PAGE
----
Tuesday, August 18, 2009

:: mama bear::

We haven't had a good rant around here for awhile now. It's been at least a week or two since anyone has pissed me off, and that just won't do, now will it?

First off, let me say that I am a hiker. I looove to be out in the forest, up in the trees, communing with nature. So I'm not bashing hikers, just dumb ones who report "problem bears" in remote, wild areas.

This morning on the local public radio, I heard a story about how the rangers at Glacier National Park are "going to have to shoot and kill" a 17 year old grizzly sow. Has she eaten anyone? No. Has she been going into campgrounds and tearing apart camp sites? No. Has she been terrorizing a neighborhood and getting into trash cans? Nope.

Her only offense is that she is not afraid of people. People who hike far into the back-country of one of the most wild places in the world. People who set up their tents in the midst of a gigantic huckleberry patch. What do wild bears eat this time of year, as they prepare to go into hibernation? That's right, huckleberries. So because hikers go into this bear's "kitchen" so to speak, and she doesn't run in fear, she is going to be shot. The interactions have never resulted in any confrontations, let alone injury. The "incidents" have ALL taken place 7-10 miles from the nearest campground or paved road.

This infuriates me. I'm all for people being able to go into the back-country and have their experience, but if there is a problem with a WILD ANIMAL in that animal's habitat, shouldn't the people be controlled, and not the animal? After all, the people have a choice about going into the back-country. The bear does not.

I feel the same way about people who build their dream homes "out in the country" and then, when a mountain lion or a wolf eats little FiFi, they want the Fish & Game to come trap the "offender" and remove it or worse, kill it. If you don't want interactions with wildlife, don't build your house outside the city! Because that's where the animals live, people!

Where is the common sense here? Why do we believe that we are entitled to haul our sleeping bags, food and trash into these wild places, that it is ALL our domain? That we should be able to have our wilderness experience, but without all those pesky wild animals?

It's all about risk. If you are willing to take the risk of going into those remote, wild places, then you must accept the consequences WITHOUT COMPLAINT. It's called "survival of the fittest", and if you get mauled or eaten by a bear, well then, you were someplace you weren't supposed to be, now weren't you?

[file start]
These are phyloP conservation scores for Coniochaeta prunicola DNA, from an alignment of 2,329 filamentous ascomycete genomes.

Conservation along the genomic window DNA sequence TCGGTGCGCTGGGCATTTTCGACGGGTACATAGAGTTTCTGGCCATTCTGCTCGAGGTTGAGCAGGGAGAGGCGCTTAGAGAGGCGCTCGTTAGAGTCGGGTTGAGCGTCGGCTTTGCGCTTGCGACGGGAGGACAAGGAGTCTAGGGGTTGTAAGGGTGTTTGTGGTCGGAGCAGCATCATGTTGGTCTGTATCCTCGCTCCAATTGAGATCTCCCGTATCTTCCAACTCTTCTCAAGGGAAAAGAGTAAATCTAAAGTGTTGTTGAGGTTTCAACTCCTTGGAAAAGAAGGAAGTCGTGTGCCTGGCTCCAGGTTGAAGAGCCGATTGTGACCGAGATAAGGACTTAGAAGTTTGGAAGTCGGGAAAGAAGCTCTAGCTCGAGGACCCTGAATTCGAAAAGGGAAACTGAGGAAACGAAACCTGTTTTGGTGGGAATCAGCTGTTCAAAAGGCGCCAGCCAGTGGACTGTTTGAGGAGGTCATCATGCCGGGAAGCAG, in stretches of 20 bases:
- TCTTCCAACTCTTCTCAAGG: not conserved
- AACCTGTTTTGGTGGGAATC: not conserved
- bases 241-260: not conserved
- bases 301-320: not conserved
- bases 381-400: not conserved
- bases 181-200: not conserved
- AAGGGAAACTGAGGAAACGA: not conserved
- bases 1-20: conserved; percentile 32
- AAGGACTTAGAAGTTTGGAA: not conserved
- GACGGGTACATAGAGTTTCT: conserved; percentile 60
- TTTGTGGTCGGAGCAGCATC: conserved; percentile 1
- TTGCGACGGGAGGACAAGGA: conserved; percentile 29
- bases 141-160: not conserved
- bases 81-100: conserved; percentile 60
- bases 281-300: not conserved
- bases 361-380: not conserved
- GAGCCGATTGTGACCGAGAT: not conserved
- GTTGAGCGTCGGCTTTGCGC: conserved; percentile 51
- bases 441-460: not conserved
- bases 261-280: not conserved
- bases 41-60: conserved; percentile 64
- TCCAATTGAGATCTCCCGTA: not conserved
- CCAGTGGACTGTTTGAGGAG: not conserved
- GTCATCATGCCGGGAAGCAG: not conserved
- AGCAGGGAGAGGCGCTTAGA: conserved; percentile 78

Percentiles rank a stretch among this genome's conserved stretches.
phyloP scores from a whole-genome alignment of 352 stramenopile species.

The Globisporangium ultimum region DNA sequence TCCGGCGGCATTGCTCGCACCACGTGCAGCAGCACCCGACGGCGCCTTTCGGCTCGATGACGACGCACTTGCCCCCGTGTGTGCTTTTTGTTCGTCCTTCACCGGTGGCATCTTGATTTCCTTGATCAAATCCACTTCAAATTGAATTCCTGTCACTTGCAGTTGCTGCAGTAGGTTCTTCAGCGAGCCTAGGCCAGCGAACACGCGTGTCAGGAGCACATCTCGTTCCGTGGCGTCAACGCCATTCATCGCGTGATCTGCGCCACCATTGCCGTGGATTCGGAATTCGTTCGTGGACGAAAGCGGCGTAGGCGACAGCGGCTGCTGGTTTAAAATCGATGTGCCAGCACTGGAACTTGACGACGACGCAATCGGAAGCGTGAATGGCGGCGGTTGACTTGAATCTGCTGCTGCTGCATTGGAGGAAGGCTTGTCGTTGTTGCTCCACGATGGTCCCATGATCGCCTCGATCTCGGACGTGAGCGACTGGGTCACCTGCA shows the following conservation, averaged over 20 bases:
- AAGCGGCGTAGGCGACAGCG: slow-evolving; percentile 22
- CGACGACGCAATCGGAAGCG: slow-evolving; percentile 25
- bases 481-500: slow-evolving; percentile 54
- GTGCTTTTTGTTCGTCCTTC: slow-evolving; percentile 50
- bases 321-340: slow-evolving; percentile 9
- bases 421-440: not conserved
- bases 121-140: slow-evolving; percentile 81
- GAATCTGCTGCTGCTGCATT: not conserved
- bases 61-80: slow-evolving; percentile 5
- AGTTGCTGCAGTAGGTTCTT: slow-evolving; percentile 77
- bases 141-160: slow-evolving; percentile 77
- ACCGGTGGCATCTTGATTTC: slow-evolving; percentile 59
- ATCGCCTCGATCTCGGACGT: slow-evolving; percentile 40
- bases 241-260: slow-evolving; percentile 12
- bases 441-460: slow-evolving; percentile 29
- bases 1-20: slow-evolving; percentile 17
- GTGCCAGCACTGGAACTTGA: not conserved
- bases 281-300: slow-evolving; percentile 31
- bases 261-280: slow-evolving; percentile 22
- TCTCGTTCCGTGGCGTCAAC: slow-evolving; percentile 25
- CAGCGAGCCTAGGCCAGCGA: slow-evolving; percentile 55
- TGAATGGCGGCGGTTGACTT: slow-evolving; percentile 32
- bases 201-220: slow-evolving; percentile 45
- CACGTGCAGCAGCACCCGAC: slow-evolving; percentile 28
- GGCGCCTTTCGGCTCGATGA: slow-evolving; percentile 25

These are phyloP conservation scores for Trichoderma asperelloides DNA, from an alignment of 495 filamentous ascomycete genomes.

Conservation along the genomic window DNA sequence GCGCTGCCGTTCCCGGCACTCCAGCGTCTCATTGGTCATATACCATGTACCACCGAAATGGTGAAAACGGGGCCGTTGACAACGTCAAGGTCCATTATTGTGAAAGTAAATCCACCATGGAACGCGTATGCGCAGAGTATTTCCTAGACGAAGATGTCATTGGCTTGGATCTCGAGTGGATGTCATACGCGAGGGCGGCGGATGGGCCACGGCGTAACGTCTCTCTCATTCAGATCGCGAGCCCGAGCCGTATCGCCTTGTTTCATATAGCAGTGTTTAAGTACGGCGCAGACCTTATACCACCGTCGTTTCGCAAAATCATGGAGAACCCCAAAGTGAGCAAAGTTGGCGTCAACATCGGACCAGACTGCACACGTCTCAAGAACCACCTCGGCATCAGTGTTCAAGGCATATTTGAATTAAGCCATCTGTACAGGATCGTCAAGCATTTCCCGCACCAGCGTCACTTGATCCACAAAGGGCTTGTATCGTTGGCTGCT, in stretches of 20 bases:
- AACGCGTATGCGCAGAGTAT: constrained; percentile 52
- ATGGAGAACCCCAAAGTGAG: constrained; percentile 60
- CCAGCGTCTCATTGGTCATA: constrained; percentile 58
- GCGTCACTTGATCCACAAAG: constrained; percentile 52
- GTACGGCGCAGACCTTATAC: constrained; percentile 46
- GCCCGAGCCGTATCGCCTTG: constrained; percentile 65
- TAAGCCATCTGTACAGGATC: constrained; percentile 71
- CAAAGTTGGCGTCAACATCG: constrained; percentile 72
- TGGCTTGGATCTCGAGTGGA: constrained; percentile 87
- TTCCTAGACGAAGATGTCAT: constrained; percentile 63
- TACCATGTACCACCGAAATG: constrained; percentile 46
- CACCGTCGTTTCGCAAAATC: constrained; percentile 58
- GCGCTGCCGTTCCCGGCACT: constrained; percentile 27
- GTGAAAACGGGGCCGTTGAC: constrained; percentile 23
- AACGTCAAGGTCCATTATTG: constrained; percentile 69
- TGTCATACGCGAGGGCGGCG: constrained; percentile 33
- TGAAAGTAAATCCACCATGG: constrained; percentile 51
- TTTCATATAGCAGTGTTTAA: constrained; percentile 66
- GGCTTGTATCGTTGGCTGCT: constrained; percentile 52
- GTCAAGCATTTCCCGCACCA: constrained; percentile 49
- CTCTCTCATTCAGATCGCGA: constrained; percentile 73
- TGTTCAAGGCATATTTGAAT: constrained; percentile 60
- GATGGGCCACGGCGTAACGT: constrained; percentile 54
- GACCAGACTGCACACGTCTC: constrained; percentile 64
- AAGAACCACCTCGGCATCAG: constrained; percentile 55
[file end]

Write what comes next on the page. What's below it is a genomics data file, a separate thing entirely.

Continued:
RRRAAAWWWWRRR!!!

What do you think about this? Should people take precedence over wild animals? Do we have a "right" to wander safely through the wildnerness without any risk?

**UPDATE: The grizzly sow was shot and killed today, about an hour or so ago, as she approached a back-country campground.

She had two cubs with her. One of the cubs died after being shot by a tranquilzer gun; the other is being sent to the Bronx Zoo. They should have just shot him too.

Fuck.

8 comments:

tallulah said...

We are only at the top of the food chain when we have a gun in our hand.

Sad.

I say shoot the people instead. Less ignorance in the world.

Mary said...

If you wander in to bear country... well you know what happens next.

Jodi said...

I feel exactly the same way you do. Dumb shits. People are just dumb shits.

Dee said...

I agree wholeheartedly !!!!!!!!!!!
Stupid, self-centered people ! And I fault the F&G officers for even thinking of killing or moving the animal that is that far from the nearest campground. Tell the people to move----go back to the city and shut their pie hole.

Dee said...

THAT REALLY PISSES ME OFF !

Those idiots !
That is so WRONG !!!!!!!!

wild child said...

that just broke my heart ❤

Meg :(

robyn said...

Halfway through your post, I felt indignant.

By the end, I felt sick.

Anonymous said...

So much for those $50.00 cans of pepper spray. With real bullets making the news, I imagine the sales reps are looking for another line of work.